John Quinney, Publisher
We moved to our Spear Street home on two acres 28 years ago. Since then, Colleen and I have established gardens, planted berries and fruit trees, erected bird houses, started compost piles, built stone walls and replaced lawn with evergreen ground covers. Today, we live with a landscape that is dramatically different from the one we first viewed in 1994.
What’s absent is as interesting as what’s present. We still see many of the plants known as “invasives” — honeysuckle, buckthorn, wild parsnip, garlic mustard, wild grape and Virginia creeper, to name the most aggressive, but their numbers are going down each year.
We intensively manage about a third of our landscape — the gardens, fruit trees, berry bushes, groundcovers and lawn. On the other two thirds, we encourage native perennials, trees and shrubs, allowing the landscape to slowly return to forest. I intervene in the process to remove invasives, those that would otherwise out-compete the natives. Full disclosure: I also remove wild grape and Virginia creeper, two aggressive native vines.
We follow organic practices in our gardens, but for controlling invasives, I use Round Up (glyphosate) in some circumstances. I know that this is a controversial practice, one that Colleen doesn’t always agree with, and I respect the decision of those who choose not to use any herbicides in their yards and gardens.
Soon after we arrived in August 1994, I went after mature honeysuckles and buckthorns using a chainsaw and a circular saw mounted on a trimmer. To prevent regrowth, I treated the stumps with a spot application of concentrated Round Up. Covering the stumps with a dense black plastic to exclude light also works, but it’s more labor-intensive.
Every spring and summer while scouting for invasives, I always find plenty of young buckthorn and honeysuckle. They’re a foot or two tall, and are easy to pull, roots and all, especially the honeysuckle. Despite my efforts, I expect that young buckthorn and honeysuckle will keep germinating from the large seedbank that has accumulated on our land over many years.
At this time of year, wild parsnip has emerged and in a couple of weeks will start flowering and setting seed on roadsides, in old fields, and in yards and gardens all over Charlotte and beyond. Because wild parsnip is a biennial, the flower stalks appear during the second year after germination.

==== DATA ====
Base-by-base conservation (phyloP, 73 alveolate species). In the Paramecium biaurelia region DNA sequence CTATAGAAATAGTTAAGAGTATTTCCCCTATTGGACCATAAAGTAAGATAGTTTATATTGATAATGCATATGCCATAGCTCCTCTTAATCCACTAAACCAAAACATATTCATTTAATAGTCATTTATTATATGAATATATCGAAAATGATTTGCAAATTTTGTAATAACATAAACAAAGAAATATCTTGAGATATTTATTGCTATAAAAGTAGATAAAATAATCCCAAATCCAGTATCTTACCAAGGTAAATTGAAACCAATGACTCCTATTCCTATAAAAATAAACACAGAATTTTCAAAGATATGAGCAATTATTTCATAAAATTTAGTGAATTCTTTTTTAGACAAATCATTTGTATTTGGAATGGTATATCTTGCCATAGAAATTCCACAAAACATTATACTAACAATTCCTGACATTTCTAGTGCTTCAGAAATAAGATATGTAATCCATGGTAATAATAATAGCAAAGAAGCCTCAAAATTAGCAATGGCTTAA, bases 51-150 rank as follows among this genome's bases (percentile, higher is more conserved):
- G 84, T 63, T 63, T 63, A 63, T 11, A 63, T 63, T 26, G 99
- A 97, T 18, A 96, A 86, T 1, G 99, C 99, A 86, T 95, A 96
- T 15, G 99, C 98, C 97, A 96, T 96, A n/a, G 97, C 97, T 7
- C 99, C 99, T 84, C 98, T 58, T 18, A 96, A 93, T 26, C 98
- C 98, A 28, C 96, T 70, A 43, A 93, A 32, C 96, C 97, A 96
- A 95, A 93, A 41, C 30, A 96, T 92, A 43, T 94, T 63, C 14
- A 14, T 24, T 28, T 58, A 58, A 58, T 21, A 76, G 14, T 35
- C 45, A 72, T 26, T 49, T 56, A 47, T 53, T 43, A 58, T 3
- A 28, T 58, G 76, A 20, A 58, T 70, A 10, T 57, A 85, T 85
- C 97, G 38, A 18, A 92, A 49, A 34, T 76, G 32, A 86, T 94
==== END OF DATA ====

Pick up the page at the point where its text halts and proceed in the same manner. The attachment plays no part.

About five years ago, wild parsnip moved from the field to our south into two unmown areas of our landscape. At about this time, in a fortunate coincidence, I stumbled across a remarkable tool that has helped reduce our wild parsnip population. The “parsnip predator” is a modified spade developed for prairie restoration work. It has a narrow blade and a grip that is turned 90 degrees.
Starting in early June, I go out every couple of days, predator in hand, looking for flower stalks and immature yellow flowers. Holding the tool at an angle to the vertical, it’s very easy to push the blade into the soil, and to cut the plant’s root an inch or two below ground level. I’ve seen very little regrowth after using this method. Normally, the final step would be to take the wild parsnip stems and flowers to the burn pile. However, I usually cut the stems before the flowers have matured and so I leave them to rot on nearby lawn. The few wild parsnips that germinate are easily controlled by regular mowing.
When bruised, wild parsnip stems produce a nasty oil that in sunlight can cause blisters on unprotected body parts. So, it’s best to wear gloves, long pants and a long-sleeved shirt when working with wild parsnip.
In the southwest of our yard, the ground rises gently to the west. Gray dogwood and a native viburnum are moving in, along with two aggressive native vines: wild grape and Virginia creeper. Our plans for the area call for establishing a low maintenance pollinator plant garden and for encouraging native shrubs and trees.
Wild grape and Virginia creeper both have landscape value, but they can also smother shrubs and trees. So, in the fall of 2020, I started cutting and pulling out hundreds of yards of vines. Often, the vines led back to a single, mature stem. Cutting at ground level and applying Round Up to the stumps has eliminated about 75 percent of these two vines.
Landscapes are always in flux, and our climate is changing, so we can expect to see more invasive plants in the future. I look forward to identifying them, learning their ways, and then starting on the long process of management and elimination. Stay tuned.